The Court, noting that in many cases a representative sample is the only way to present relevant data establishing liability, opined that each class member could have presented the same representative evidence at an individual trial in an effort to “fill an evidentiary gap” created by Tyson’s failure to keep adequate records. The Court relied on Anderson v. Mt. Clemens Pottery Co, 328 U. S. 680 (1946), which held that “when employers violate their statutory duty to keep proper records, and employees thereby have no way to establish the time spent doing uncompensated work, the ‘remedial nature of [the FLSA] and the great public policy which it embodies…militate against making’ the burden of proving uncompensated work ‘an impossible hurdle for the employee.’” The Court rejected Tyson’s argument that the evidence absolved the class of proving individual injury, finding that the representative evidence was a “permissible means of making that very showing.”
Many anticipating this decision thought that Tyson would succeed in light of Wal-Mart Stores, Inc. v. Dukes, in which the Court held that “Trial By Formula” was contrary to the Rules Enabling Act because it enlarged class members’ rights and deprived defendants of their right to litigate statutory defenses to individual claims. Instead, the Court stated that “Wal-Mart does not stand for the broad proposition that a representative sample is an impermissible means of establishing classwide liability.” Unlike Wal-Mart, where employees were not similarly situated and could not have prevailed in individual suits by relying on testimony detailing ways in which other employees suffered discrimination, the study relied on by the Tyson employees “could have been sufficient to sustain a jury finding as to hours worked if it were introduced in each employee’s individual action.” The Wal-Mart employees’ experiences shared little in common while the Tyson employees did similar work in the same facility and were paid under the same policy. Applying Mt. Clemens, the Court found that under such circumstances “the experiences of a subset of employees can be probative as to the experiences of them all.”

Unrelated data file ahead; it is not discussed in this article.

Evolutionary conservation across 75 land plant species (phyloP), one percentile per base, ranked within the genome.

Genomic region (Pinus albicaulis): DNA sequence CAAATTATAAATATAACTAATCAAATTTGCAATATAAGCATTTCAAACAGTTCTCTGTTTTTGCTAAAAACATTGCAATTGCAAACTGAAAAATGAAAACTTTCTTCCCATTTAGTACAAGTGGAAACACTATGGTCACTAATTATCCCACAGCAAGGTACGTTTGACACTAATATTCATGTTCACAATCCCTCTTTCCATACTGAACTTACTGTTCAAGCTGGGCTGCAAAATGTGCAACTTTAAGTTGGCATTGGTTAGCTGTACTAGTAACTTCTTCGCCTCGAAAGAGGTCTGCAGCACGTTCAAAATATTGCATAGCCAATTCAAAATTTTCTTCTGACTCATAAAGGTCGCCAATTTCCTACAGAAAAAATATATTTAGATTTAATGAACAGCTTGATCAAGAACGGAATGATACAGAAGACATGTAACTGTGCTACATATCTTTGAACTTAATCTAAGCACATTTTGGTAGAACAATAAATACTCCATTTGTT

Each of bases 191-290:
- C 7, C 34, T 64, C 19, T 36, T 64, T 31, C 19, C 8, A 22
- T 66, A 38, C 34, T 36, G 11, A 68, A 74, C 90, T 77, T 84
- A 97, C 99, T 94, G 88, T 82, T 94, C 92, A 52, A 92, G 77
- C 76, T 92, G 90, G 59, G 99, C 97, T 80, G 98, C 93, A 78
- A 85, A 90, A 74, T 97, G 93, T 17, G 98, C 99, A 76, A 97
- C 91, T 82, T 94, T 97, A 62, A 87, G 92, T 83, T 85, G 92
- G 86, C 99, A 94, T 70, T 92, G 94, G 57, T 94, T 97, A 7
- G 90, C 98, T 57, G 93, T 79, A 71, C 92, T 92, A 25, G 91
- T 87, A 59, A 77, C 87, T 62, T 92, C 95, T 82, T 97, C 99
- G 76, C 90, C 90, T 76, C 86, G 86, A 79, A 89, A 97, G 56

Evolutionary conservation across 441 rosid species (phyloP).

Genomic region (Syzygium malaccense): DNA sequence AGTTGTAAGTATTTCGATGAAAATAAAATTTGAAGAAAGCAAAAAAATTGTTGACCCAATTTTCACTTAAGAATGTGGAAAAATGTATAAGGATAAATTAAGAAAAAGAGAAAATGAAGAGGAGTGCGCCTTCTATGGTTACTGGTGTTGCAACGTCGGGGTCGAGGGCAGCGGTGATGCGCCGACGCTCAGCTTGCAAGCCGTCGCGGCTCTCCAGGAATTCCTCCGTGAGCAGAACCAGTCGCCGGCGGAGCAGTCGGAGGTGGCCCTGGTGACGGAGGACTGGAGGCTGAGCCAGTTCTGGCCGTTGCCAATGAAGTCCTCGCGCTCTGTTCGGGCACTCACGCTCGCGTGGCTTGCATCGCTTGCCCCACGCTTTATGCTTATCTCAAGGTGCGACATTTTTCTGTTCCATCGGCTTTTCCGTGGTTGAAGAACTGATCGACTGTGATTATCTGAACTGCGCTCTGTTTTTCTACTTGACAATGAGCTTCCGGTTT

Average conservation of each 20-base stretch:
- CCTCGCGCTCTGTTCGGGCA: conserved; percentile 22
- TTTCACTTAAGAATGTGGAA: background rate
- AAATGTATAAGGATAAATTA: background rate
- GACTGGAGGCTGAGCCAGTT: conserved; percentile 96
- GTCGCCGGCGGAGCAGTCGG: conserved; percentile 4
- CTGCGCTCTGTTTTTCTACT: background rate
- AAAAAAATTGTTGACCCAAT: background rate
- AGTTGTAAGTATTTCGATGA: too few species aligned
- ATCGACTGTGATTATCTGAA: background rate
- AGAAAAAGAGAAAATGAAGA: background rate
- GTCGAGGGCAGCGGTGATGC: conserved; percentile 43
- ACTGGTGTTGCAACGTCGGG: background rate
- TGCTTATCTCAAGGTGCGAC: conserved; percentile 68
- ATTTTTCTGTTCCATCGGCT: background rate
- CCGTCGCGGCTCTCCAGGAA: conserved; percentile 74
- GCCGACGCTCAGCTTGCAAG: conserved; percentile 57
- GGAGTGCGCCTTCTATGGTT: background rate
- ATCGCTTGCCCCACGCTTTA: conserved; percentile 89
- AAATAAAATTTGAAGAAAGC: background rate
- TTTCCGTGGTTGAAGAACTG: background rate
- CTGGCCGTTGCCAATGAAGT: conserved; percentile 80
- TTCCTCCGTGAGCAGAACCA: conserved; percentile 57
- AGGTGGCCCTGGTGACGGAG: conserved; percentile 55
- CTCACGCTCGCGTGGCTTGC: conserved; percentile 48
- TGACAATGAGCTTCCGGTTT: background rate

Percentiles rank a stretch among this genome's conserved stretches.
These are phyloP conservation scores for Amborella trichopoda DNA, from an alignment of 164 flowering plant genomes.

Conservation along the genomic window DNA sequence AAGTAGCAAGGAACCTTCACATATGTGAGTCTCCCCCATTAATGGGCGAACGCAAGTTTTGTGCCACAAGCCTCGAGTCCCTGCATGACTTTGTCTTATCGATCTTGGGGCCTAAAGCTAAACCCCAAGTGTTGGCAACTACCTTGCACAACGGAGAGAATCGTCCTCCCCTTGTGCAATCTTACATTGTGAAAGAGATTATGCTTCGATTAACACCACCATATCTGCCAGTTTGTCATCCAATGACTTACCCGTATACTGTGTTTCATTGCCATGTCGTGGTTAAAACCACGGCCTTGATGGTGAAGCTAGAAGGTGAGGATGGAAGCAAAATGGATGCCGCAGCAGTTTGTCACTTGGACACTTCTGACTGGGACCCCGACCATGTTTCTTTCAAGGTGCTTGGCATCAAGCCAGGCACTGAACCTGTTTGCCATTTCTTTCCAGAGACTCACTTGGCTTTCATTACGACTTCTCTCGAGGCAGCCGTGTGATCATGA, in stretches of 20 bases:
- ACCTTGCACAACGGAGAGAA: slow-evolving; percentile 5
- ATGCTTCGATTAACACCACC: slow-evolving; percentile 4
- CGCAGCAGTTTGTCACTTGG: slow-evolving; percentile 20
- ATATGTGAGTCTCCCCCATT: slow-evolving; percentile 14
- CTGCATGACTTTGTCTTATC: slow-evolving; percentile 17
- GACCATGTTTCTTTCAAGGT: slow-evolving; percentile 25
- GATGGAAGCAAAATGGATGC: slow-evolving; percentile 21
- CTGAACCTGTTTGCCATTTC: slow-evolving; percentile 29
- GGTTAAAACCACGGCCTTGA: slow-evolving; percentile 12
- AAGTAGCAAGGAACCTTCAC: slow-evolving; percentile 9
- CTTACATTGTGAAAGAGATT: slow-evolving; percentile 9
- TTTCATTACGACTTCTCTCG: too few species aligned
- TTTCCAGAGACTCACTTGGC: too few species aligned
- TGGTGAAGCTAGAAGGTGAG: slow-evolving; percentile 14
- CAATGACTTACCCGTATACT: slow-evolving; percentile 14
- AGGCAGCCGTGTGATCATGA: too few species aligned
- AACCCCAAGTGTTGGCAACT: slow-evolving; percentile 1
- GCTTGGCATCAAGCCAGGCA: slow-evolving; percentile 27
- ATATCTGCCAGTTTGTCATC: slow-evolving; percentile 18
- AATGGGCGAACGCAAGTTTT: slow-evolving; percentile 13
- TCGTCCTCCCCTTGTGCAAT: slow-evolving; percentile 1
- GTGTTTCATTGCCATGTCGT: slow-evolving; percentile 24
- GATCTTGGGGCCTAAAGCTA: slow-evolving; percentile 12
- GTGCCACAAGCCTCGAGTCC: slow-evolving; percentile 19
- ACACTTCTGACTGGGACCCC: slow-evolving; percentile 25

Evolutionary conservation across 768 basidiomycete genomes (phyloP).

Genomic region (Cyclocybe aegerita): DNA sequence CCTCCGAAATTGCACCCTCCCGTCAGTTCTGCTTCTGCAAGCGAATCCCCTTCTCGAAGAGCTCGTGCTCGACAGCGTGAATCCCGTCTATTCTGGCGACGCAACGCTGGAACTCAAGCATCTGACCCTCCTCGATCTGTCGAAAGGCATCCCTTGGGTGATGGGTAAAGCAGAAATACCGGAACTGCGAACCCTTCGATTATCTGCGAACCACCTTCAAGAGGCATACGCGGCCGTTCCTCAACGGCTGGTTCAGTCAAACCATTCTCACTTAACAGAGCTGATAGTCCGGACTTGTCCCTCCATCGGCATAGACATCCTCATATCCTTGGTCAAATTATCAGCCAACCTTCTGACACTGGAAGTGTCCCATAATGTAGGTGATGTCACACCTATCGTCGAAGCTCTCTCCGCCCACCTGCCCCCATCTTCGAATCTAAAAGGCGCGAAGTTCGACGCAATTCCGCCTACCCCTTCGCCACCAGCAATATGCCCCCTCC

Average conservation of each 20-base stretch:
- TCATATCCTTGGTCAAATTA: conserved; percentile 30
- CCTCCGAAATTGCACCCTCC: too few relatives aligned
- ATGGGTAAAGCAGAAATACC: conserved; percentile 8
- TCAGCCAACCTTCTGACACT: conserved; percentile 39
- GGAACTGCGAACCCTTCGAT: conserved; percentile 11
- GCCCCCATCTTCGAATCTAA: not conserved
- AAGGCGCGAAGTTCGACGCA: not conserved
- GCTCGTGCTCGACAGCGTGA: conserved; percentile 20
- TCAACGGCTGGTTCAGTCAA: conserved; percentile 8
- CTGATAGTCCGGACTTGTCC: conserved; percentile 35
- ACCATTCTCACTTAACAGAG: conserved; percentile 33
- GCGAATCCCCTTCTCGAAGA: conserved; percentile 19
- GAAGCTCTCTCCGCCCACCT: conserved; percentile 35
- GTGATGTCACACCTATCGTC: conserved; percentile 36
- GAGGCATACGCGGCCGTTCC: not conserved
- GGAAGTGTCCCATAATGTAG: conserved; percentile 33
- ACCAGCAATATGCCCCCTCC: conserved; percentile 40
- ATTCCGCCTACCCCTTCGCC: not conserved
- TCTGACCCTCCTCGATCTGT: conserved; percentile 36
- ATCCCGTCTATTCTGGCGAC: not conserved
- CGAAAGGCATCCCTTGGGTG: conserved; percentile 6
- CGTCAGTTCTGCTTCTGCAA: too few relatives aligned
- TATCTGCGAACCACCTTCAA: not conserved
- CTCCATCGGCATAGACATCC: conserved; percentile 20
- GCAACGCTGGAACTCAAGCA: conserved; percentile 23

The Court expressly declined to establish a general rule governing the use of statistical evidence as doing so would “reach too far.” Permissibility of such evidence “turns not on the form a proceeding takes – be it a class action or individual action – but on the degree to which the evidence is reliable in proving or disproving the elements of the relevant cause of action.”
By tightly tethering its holding to the facts of the case, the specific causes of action, and FLSA precedent under Mt. Clemens, the Court avoided an outright rubber stamping of plaintiffs’ future ability to prove liability through statistical evidence, although this is undoubtedly a welcome decision for the class action plaintiffs’ bar, who will surely attempt to expand the Court’s holding in the lower courts. Going forward, defendants will have to distinguish their cases from Tyson by arguing, where possible, that they possess records such that there is no “evidentiary gap” requiring plaintiffs’ reliance on representative evidence, or that the specific claims advanced do not permit burden shifting allowing plaintiffs to rely on evidence from which reasonable inferences can be drawn, as was permitted in Tyson under Mt. Clemens.
In addition to tailoring attacks on representative evidence accordingly in light of this opinion, defendants should think long and hard before forgoing Daubert challenges and not presenting expert rebuttal evidence. The Court pointed to this “failure” on Tyson’s part several times, but noted that there was no basis in the record from which it could conclude admission of the expert evidence was legal error.